Difference between revisions of "2018 AMC 10A Problems/Problem 14"
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This means that our original value, <math>x</math>, must be less than <math>81</math>. The only answer that is less than <math>81</math> is <math>80</math> so our answer is <math>\boxed{A}</math>. | This means that our original value, <math>x</math>, must be less than <math>81</math>. The only answer that is less than <math>81</math> is <math>80</math> so our answer is <math>\boxed{A}</math>. | ||
− | ~Nivek | + | ~Nivek |
==Solution 3== | ==Solution 3== | ||
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Notice that the terms being added on to the top and bottom are in the ratio <math>\frac{1}{16}</math> with each other, so they must pull the ratio down from 81 very slightly. (In the same way that a new test score lower than your current cumulative grade always must pull that grade downward.) Answer: <math>\boxed{(A)}</math>. | Notice that the terms being added on to the top and bottom are in the ratio <math>\frac{1}{16}</math> with each other, so they must pull the ratio down from 81 very slightly. (In the same way that a new test score lower than your current cumulative grade always must pull that grade downward.) Answer: <math>\boxed{(A)}</math>. | ||
− | ==Solution 7 (Using the answer choices)== | + | ==Solution 7== |
+ | Notice how <math>\frac{3^{100}+2^{100}}{3^{96}+2^{96}}</math> can be rewritten as <math>\frac{81(3^{96})+16(2^{96})}{3^{96}+2^{96}}=\frac{81(3^{96})+81(2^{96})}{3^{96}+2^{96}}-\frac{65(2^{96})}{3^{96}+2^{96}}=81-\frac{65(2^{96})}{3^{96}+2^{96}}</math>. Note that <math>\frac{65(2^{96})}{3^{96}+2^{96}}<1</math>, so the greatest integer less than or equal to <math>\frac{3^{100}+2^{100}}{3^{96}+2^{96}}</math> is <math>80</math> or <math>\boxed{\textbf{(A)}}</math> | ||
+ | ~blitzkrieg21 | ||
+ | |||
+ | ==Solution 8== | ||
+ | For positive <math>a, b, c, d</math>, if <math>\frac{a}{b}<\frac{c}{d}</math> then <math>\frac{c+a}{d+b}<\frac{c}{d}</math>. Let <math>a=2^{100}, b=2^{96}, c=3^{100}, d=3^{96}</math>. Then <math>\frac{c}{d}=3^4</math>. So answer is less than 81, which leaves only one choice, 80. | ||
+ | * Note that the algebra here is synonymous to the explanation given in Solution 6. This is the algebraic reason to the logic of if you get a test score with a lower percentage than your average (no matter how many points/percentage of your total grade it was worth), it will pull your overall grade down. | ||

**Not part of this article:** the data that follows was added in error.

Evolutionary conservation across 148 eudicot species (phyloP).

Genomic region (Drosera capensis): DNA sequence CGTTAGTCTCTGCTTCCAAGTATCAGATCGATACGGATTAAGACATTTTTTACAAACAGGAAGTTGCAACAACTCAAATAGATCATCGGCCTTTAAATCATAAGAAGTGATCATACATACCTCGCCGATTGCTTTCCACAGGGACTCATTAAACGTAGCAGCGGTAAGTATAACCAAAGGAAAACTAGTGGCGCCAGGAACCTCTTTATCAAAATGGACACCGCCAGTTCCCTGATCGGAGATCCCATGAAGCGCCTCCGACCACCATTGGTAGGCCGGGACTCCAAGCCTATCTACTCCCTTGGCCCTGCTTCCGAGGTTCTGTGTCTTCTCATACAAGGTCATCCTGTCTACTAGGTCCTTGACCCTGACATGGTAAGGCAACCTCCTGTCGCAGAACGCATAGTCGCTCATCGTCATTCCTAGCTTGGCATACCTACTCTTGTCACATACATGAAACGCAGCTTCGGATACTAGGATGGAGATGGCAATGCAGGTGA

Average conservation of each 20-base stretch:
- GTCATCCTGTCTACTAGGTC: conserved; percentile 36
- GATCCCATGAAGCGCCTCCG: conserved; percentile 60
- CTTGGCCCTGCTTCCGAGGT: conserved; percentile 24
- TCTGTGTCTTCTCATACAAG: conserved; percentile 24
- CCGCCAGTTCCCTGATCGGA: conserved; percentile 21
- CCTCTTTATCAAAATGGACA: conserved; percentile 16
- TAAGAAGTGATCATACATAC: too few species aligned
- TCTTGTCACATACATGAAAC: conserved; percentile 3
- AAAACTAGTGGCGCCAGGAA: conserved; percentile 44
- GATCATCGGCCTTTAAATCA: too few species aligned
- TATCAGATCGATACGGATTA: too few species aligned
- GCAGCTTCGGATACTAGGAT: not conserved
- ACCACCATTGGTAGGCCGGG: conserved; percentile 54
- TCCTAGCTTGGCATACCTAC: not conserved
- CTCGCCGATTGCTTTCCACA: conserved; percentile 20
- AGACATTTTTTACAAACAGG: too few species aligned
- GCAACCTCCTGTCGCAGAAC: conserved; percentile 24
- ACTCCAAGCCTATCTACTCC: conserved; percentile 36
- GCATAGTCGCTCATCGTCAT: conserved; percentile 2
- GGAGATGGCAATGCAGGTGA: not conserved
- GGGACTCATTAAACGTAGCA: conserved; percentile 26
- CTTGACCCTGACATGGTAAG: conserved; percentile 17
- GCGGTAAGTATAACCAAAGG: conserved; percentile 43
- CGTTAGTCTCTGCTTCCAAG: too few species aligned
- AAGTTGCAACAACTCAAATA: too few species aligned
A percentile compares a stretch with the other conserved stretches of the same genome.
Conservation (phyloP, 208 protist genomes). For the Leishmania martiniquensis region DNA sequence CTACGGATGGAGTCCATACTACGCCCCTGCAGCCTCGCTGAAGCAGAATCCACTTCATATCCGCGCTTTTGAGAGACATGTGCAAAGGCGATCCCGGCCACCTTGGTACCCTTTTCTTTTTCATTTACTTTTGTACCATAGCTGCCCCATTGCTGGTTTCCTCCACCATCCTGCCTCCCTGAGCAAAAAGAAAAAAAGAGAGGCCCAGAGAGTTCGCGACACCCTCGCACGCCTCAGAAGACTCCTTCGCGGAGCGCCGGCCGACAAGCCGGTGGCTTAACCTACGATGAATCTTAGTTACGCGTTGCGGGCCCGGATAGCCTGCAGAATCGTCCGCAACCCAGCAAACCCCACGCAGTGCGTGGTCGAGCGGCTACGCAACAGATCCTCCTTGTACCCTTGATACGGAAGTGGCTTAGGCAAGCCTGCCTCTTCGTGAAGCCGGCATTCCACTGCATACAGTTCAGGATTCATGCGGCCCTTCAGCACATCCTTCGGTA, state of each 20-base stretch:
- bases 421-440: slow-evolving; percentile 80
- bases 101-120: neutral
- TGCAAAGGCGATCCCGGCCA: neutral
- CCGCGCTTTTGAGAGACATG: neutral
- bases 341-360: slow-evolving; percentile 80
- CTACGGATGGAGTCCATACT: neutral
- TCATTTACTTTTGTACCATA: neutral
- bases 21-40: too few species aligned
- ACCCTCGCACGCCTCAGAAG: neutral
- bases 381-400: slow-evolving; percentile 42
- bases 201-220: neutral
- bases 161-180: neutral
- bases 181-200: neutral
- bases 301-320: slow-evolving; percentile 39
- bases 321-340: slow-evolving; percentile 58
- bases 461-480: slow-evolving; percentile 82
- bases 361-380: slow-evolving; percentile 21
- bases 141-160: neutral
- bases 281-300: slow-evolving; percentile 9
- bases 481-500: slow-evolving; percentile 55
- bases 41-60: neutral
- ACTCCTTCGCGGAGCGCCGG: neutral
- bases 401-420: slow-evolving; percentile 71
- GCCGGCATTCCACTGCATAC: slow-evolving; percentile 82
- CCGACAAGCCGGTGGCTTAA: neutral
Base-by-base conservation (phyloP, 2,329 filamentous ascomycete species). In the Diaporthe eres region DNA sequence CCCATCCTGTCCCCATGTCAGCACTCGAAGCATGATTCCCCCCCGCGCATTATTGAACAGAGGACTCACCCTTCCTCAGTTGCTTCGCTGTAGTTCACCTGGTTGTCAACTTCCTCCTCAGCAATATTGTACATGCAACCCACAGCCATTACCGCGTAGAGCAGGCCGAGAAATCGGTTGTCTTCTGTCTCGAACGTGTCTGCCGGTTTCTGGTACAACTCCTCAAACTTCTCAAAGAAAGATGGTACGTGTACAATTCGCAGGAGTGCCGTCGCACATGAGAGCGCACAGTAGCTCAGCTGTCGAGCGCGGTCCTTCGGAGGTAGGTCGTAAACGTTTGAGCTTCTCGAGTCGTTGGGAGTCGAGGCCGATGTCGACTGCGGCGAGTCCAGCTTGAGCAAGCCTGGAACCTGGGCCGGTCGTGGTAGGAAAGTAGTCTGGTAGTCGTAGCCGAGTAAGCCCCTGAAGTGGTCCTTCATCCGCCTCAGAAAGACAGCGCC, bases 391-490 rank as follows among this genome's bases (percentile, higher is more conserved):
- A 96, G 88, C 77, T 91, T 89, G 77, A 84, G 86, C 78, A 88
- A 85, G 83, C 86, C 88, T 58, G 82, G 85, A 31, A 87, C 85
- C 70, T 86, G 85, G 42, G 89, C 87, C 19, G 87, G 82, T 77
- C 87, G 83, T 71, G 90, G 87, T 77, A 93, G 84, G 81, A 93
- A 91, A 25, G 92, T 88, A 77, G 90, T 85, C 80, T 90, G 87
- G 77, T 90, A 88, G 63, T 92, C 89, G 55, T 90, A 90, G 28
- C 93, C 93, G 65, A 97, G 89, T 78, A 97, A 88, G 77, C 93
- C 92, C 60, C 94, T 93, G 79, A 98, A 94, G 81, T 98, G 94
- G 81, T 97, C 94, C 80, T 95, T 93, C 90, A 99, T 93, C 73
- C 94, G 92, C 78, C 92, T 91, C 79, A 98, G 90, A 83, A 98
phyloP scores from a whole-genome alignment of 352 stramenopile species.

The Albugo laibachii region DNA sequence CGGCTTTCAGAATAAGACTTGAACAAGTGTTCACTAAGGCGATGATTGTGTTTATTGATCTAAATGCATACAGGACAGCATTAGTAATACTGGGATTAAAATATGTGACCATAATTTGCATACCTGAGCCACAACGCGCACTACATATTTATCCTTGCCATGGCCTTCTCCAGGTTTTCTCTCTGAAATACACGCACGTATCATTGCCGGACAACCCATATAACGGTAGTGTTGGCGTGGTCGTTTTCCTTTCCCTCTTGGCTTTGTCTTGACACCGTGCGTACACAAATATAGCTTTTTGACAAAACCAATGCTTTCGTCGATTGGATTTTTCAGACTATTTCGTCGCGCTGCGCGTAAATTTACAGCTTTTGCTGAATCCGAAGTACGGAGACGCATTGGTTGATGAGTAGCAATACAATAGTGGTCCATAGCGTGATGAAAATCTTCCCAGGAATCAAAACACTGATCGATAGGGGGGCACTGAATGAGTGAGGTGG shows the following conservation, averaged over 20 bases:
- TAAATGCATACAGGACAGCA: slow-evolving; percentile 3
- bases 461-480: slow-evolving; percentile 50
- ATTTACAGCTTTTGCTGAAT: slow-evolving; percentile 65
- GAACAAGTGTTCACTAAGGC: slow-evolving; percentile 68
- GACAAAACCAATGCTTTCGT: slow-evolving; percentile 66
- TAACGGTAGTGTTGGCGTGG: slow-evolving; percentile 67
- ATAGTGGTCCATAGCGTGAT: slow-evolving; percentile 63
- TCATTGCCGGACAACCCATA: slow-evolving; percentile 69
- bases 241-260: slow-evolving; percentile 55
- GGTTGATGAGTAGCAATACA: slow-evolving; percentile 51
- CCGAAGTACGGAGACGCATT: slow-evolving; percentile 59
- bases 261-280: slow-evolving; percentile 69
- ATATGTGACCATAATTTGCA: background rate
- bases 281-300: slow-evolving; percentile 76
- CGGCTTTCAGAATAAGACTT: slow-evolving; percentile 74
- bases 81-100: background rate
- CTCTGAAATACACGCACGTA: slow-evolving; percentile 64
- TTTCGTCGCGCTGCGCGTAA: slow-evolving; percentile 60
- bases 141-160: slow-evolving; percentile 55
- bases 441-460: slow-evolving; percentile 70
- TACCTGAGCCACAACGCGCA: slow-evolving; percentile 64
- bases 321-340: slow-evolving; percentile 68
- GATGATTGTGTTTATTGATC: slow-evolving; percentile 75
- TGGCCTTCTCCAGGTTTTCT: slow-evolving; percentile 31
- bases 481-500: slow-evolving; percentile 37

+ | |||
+ | ~ ccx09 | ||
+ | |||
+ | ==Solution 9== | ||
+ | Try long division, and notice putting <math>3^4=81</math> as the denominator is too big and putting <math>3^4-1=80</math> is too small. So we know that the answer is between <math>80</math> and <math>81</math>, yielding <math>80</math> as our answer. | ||
+ | |||
+ | ==Solution 10 (Using the answer choices)== | ||
+ | ===Solution 10.1=== | ||
+ | |||
We can compare the given value to each of our answer choices. We already know that it is greater than <math>80</math> because otherwise there would have been a smaller answer, so we move onto <math>81</math>. We get: | We can compare the given value to each of our answer choices. We already know that it is greater than <math>80</math> because otherwise there would have been a smaller answer, so we move onto <math>81</math>. We get: | ||
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Cancel out <math>3^{100}</math> and divide by <math>2^{96}</math> to get <math>2^{4} \text{ ? }3^4</math>. We know that <math>2^4 < 3^4</math>, which means the expression is less than <math>81</math> so the answer is <math>\boxed{(A)}</math>. | Cancel out <math>3^{100}</math> and divide by <math>2^{96}</math> to get <math>2^{4} \text{ ? }3^4</math>. We know that <math>2^4 < 3^4</math>, which means the expression is less than <math>81</math> so the answer is <math>\boxed{(A)}</math>. | ||
− | ==Solution | + | ===Solution 10.2=== |
− | + | ||
− | + | We know this will be between 16 and 81 because <math>\frac{3^{100}}{3^{96}} = 3^4 = 81</math> and <math>\frac{2^{100}}{2^{96}} = 2^4 = 16</math>. <math>80=\boxed{(A)}</math> is the only option choice in this range. | |
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− | |||
− | |||
− | + | ==Explanation for why 80 is indeed the floor== | |
− | == | + | We need <math>3^{100}+2^{100} > 80 \cdot 3^{96} + 5 \cdot 2^{100}</math>. Since <math>3^{100} = 81\cdot 3^{96}</math>, this translates to |
− | + | <cmath>3^{96} > 4\cdot 2^{100} = 64\cdot 2^{96}.</cmath> | |